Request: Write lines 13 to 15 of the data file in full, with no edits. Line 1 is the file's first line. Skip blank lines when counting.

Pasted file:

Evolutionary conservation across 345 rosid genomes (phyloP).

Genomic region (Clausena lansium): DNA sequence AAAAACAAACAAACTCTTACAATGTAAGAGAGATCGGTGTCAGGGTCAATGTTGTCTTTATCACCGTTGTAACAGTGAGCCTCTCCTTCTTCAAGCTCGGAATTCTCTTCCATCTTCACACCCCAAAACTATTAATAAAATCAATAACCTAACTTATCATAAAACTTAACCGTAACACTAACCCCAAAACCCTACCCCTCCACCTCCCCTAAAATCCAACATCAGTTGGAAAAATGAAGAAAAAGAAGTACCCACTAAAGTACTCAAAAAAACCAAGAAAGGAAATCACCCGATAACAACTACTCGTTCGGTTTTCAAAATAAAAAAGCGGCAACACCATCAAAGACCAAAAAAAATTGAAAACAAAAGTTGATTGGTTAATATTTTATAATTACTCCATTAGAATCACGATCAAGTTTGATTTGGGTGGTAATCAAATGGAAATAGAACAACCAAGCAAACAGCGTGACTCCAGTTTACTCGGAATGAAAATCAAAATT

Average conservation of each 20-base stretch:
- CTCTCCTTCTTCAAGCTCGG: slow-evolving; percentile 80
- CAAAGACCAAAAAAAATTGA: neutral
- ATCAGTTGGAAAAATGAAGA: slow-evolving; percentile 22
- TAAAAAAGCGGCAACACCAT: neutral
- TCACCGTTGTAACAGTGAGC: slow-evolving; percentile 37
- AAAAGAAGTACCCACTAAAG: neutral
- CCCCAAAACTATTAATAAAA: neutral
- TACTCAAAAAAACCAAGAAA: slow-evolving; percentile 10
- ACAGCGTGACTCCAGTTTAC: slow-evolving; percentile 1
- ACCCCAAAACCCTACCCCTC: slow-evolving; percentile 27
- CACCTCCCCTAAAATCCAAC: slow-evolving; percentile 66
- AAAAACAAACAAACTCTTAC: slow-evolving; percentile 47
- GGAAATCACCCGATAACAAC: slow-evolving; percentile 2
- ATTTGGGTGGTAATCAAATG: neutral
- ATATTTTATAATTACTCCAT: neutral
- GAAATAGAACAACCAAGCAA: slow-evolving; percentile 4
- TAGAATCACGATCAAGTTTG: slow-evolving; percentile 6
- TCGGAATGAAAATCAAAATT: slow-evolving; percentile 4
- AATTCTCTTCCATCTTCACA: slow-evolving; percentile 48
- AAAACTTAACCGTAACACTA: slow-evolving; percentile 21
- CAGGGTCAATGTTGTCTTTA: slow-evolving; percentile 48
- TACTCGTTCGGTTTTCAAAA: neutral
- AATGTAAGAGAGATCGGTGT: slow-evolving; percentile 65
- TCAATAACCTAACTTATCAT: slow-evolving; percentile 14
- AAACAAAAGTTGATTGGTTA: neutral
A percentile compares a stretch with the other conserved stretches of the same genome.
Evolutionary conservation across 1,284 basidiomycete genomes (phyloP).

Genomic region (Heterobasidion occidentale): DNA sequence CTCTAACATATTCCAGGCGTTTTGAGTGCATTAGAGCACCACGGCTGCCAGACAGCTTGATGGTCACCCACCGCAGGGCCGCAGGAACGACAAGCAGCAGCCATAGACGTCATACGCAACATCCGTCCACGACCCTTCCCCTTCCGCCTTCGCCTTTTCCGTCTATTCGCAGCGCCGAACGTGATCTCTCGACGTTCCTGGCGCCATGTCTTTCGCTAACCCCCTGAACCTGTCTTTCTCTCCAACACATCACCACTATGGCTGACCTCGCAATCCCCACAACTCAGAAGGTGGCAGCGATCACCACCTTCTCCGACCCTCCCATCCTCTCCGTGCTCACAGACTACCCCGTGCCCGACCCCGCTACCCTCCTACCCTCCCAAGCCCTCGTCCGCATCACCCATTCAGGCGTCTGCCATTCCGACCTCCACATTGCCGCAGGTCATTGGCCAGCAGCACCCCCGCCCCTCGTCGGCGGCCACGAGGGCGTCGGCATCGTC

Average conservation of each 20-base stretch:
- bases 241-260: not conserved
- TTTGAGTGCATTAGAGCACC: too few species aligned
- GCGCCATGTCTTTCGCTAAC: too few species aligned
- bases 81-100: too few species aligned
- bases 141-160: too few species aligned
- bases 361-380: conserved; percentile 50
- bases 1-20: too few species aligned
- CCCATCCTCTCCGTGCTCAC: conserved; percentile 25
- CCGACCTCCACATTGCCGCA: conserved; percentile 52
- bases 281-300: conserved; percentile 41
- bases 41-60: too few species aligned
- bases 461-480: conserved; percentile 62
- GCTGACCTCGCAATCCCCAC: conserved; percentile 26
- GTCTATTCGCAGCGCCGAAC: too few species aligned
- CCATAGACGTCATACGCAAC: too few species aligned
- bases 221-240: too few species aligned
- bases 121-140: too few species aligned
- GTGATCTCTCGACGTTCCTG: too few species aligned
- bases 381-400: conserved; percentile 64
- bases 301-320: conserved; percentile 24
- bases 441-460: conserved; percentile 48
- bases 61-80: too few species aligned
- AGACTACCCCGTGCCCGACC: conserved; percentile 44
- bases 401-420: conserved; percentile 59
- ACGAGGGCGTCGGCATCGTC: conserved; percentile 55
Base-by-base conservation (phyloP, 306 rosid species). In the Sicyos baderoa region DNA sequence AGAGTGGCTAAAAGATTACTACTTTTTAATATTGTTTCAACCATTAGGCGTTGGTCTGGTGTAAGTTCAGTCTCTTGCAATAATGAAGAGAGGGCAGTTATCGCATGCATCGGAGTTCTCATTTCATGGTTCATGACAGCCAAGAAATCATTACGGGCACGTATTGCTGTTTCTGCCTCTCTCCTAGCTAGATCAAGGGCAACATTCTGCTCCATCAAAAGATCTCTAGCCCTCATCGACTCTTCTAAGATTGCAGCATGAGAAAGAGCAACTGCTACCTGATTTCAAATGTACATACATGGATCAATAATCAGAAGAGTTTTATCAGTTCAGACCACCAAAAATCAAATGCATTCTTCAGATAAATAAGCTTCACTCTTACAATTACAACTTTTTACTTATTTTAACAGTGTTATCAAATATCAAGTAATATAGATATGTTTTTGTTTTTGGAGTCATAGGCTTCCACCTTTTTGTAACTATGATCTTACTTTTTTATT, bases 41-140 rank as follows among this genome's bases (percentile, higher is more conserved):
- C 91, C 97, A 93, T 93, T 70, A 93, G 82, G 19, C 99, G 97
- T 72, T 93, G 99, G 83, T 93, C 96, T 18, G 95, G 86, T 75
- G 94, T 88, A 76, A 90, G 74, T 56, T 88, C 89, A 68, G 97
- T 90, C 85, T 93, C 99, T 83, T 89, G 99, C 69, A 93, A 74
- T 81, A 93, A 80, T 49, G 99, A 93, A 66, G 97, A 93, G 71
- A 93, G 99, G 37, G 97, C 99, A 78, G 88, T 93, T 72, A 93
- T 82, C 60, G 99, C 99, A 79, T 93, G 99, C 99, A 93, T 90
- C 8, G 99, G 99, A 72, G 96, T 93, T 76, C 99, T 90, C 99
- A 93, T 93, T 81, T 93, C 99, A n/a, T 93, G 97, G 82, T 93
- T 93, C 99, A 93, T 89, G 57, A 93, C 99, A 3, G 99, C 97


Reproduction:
- ACCCCAAAACCCTACCCCTC: slow-evolving; percentile 27
- CACCTCCCCTAAAATCCAAC: slow-evolving; percentile 66
- AAAAACAAACAAACTCTTAC: slow-evolving; percentile 47